EPA Moves to Ease Emissions Regulations
Recently, the Environmental Protection Agency (EPA) revealed plans to roll back emissions rules that govern gliders (trucks that have been built out of both new and remanufactured parts). These vehicles cost about twenty-five percent less than a new semi, but they are often built with outdated equipment that does not meet EPA standards. The Greenhouse Gas Emissions (GHG) Phase 2 Rule was a product of lengthy negotiations between regulators, car manufacturers, and leaders in the trucking industry. The rule was meant to regulate greenhouse gas emissions from buses and diesel trucks. Because of the practice of equipping gliders with old parts to keep costs down, this rule would phase out the production of such vehicles.
This decision has split the trucking industry– the bigger companies like Mack and Volvo are strictly against the repealing of the rule, while smaller companies are all for it. Large vehicle manufacturers have spent the last decade or so developing new equipment and technology to control and limit truck emissions, and they do not want their investments undercut. Smaller companies, however, are in favor of tossing the rule so they do not have to buy brand new trucks. GHG, Phase 2 was created as a compromise for both bigger and smaller companies, but it appears that they are unwilling to do so.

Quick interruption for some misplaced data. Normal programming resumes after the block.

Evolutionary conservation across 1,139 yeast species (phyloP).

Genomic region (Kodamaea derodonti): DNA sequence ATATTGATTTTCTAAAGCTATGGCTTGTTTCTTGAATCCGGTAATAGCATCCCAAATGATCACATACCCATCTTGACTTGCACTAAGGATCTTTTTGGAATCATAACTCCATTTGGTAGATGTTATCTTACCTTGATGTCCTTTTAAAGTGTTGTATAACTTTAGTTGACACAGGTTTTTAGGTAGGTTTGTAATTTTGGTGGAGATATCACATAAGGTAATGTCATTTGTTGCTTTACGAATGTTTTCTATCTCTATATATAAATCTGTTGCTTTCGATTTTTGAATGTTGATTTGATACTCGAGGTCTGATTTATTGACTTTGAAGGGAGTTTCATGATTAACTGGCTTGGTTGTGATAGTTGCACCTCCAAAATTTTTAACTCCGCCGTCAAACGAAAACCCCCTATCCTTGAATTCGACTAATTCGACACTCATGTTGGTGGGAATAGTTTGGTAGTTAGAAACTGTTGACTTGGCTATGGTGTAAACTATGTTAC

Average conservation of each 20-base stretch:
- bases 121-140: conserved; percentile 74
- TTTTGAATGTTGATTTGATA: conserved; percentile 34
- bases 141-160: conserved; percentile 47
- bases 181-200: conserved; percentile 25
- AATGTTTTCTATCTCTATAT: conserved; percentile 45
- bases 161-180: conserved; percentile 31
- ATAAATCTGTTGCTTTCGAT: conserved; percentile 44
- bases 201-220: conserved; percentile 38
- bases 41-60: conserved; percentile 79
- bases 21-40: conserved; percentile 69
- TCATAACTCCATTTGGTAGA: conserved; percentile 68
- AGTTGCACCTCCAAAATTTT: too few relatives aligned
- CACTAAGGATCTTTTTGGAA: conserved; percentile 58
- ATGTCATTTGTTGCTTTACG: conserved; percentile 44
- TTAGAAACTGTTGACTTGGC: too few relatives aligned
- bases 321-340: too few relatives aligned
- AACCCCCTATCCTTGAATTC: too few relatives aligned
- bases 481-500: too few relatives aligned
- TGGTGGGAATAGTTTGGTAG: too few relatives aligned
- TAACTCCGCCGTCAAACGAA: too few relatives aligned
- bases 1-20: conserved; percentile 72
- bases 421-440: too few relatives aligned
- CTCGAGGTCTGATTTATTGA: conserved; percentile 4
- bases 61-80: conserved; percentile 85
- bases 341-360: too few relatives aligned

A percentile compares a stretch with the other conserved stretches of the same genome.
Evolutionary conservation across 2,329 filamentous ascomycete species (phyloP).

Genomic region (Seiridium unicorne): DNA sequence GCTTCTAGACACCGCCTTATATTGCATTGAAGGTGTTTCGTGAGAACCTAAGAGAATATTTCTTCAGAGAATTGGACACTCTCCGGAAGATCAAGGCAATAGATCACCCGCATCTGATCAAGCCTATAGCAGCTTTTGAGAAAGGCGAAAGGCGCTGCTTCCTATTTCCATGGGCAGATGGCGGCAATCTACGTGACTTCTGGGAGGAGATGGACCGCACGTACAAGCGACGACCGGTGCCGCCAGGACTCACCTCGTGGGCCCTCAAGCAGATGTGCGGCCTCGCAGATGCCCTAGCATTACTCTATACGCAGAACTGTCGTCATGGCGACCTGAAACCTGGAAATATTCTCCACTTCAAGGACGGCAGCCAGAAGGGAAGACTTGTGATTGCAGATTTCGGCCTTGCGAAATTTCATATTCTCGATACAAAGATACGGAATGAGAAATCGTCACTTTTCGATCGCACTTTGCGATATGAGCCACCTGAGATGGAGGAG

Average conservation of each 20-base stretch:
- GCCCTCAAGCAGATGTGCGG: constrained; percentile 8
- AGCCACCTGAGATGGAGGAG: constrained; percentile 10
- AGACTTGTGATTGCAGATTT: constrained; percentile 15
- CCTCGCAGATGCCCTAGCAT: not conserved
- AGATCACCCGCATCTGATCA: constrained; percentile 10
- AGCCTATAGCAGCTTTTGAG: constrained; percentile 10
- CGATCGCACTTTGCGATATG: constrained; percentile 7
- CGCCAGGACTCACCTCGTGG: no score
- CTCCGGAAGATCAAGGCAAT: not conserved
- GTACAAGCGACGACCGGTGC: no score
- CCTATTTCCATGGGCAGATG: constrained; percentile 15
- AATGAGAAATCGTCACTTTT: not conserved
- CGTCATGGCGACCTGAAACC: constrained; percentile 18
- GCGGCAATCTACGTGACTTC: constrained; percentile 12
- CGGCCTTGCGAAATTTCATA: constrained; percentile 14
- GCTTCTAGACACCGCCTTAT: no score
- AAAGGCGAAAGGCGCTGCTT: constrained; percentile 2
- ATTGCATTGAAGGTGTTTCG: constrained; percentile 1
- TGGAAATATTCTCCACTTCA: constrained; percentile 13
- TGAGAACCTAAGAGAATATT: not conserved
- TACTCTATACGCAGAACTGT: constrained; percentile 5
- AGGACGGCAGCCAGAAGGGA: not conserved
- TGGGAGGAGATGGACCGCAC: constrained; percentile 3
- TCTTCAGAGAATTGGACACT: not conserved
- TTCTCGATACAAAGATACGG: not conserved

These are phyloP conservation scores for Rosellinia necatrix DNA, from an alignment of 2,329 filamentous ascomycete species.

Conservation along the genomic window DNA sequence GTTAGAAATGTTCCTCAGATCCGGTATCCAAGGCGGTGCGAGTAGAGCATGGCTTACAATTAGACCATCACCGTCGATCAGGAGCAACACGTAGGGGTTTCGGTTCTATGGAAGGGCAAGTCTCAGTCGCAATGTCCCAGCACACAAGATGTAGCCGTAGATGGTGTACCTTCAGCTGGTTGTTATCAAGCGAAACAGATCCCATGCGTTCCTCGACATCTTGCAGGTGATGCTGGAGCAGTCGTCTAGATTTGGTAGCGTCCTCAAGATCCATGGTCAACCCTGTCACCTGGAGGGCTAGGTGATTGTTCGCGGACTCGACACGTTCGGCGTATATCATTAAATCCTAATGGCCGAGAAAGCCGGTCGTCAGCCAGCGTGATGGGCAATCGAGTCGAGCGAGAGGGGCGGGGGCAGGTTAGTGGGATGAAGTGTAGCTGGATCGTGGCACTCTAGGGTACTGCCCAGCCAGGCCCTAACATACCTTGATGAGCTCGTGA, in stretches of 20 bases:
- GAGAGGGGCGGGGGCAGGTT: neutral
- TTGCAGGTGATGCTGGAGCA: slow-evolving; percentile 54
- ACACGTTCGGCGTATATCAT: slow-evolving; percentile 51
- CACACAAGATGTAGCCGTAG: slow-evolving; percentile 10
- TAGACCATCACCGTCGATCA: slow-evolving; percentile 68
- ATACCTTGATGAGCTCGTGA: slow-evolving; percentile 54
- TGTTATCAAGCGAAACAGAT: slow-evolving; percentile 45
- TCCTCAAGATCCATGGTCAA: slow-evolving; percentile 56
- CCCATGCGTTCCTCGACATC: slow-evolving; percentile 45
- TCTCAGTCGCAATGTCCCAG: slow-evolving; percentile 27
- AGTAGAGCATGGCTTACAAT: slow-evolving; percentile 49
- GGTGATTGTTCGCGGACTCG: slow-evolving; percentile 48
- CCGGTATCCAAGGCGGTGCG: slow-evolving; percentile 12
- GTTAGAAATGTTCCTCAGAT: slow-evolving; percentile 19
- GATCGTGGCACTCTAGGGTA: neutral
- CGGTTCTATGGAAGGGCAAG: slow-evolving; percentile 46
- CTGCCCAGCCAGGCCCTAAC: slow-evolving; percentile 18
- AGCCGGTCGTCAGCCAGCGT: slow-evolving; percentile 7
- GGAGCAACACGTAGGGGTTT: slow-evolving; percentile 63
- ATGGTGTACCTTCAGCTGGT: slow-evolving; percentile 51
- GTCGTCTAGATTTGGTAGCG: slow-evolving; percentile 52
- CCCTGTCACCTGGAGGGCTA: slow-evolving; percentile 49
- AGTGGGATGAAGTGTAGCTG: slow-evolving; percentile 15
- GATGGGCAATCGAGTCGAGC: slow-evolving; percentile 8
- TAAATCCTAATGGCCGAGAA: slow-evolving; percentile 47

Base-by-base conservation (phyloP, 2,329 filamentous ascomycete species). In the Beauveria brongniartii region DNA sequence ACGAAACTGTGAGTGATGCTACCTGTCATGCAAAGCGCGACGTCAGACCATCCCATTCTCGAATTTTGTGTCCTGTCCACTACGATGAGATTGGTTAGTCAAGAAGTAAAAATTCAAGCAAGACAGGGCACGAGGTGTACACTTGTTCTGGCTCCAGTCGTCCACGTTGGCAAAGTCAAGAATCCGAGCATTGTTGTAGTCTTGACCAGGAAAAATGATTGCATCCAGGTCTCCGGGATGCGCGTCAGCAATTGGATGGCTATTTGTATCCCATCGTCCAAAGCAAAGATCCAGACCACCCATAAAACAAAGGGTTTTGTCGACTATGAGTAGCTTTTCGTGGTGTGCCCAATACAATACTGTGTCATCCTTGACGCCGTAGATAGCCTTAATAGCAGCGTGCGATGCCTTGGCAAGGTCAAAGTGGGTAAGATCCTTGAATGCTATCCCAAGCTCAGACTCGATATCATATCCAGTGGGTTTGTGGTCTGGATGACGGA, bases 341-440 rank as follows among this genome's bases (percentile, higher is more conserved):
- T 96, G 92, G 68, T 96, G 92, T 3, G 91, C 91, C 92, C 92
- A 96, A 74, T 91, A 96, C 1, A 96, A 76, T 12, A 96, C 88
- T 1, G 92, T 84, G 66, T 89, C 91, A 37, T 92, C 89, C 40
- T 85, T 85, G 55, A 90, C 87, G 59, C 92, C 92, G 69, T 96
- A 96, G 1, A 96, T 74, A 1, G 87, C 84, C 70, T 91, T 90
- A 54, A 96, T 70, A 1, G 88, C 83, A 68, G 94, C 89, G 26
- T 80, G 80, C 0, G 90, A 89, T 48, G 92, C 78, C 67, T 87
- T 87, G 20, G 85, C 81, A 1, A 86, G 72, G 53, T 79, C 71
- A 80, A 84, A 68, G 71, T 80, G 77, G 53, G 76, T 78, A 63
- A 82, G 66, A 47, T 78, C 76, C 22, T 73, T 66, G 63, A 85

The EPA estimated that around ten thousand glider kits were produced in 2016, whereas a little over two-hundred and fifty thousand new semis were sold. Perhaps the problem is not with smaller companies being edged out by the bigger manufacturers, but with the rule itself. Many smaller glider manufacturers believe that they are being targeted by the EPA. Others claim that the rule did not discriminate against gliders, but only makes sure that everyone is complying with the rules. Glider companies are able, for the most part, to rebuild semis and make sure that they are compliant with the new rule. They just do not seem to want to because of the higher cost. As the new rules stands now, gliders would not be subjected to regulation because they are not considered “new” vehicles.
Once the final rule is posted, proponents and opponents of the rule will have sixty days to legally challenge it. Meaning that environmental groups can petition to keep the rule, or glider companies could file a lawsuit if they are not exempt. Spokespeople on both sides have expressed their disappointment and almost guaranteed that there will be legal actions taken.
Written by: Shayla Powers